‘Filthy, decomposed and putrid’ were the words used for tomato ketchup in the late 19th century. Fresh tomatoes were available only for two months in the year. So large quantities of tomato pulp were stored in iron barrels through the year in dirty storage facilities letting mold, yeast, spores and deadly bacteria thrive.
Boric acid along with formalin were used as preservatives. And coal tar was added to dye the ketchup in deep red colour. The demand for ketchup was very high and no one cared for quality.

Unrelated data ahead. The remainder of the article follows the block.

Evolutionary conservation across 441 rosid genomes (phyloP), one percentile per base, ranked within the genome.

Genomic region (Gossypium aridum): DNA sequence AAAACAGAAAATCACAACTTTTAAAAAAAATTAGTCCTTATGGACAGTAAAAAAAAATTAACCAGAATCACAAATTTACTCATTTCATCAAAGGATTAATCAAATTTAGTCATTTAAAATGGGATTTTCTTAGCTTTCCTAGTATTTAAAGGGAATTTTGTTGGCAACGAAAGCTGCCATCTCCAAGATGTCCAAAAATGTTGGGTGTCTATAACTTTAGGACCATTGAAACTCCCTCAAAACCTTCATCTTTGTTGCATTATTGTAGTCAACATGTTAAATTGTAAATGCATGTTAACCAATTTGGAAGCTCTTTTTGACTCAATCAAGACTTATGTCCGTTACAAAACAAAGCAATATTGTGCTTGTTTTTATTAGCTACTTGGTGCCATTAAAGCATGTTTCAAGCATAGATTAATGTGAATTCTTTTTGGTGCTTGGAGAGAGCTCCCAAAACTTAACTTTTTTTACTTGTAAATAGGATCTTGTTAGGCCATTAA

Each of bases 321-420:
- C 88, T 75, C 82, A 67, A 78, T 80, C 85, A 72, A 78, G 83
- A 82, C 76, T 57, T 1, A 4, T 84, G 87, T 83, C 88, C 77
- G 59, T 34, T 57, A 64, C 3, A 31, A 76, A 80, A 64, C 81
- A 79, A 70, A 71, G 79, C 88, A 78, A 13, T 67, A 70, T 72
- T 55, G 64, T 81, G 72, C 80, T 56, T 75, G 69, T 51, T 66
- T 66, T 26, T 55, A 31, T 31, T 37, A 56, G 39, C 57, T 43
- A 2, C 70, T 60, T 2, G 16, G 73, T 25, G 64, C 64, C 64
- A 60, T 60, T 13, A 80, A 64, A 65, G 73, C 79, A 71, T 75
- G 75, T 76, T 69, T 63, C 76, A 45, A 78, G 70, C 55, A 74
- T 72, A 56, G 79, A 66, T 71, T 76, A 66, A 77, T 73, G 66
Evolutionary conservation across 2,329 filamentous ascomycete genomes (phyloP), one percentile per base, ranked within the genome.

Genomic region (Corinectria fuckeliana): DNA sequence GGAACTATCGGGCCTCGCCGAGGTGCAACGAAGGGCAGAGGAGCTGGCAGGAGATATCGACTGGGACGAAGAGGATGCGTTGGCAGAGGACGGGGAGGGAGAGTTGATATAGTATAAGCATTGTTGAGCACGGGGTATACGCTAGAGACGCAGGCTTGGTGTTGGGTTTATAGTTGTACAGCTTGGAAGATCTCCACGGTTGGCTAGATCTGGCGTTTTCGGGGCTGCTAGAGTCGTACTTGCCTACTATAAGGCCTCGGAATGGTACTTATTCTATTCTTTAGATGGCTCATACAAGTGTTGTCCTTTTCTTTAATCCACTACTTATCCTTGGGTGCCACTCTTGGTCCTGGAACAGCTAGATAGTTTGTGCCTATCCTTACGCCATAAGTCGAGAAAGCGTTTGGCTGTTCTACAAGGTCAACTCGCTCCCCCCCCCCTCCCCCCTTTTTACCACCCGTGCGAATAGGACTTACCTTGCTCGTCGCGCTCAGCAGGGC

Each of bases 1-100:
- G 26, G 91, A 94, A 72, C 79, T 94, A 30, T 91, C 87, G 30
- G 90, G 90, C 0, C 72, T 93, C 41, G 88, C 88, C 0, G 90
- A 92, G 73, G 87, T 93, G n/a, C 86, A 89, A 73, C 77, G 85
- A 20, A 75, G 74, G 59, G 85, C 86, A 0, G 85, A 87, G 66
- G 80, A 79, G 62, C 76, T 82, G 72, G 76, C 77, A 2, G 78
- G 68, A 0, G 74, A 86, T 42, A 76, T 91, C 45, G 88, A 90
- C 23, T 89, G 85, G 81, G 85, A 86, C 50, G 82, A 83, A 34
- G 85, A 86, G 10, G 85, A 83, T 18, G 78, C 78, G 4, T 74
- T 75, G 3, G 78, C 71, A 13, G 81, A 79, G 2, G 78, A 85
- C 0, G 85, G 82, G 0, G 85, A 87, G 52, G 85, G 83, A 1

It was in such times that young Henry started his condiments company. His deeply religious parents taught him the value of setting high moral standards in business. So, the first product he sold was horseradish in glass jars to show purity when others used opaque bottles. But even he did not have a recipe to make his ketchup, preservative free, for a long time.
Until one clear morning in 1904 when his food scientist GF Mason ran into his office shouting “Boss, I think we found a way”!
Henry J Heinz was a smart marketeer too and he ensured that his preservative free Heinz tomato ketchup in clear see-through bottles squashed all competition.
A story to make a point that transparency & ethics in business offer great competitive advantage.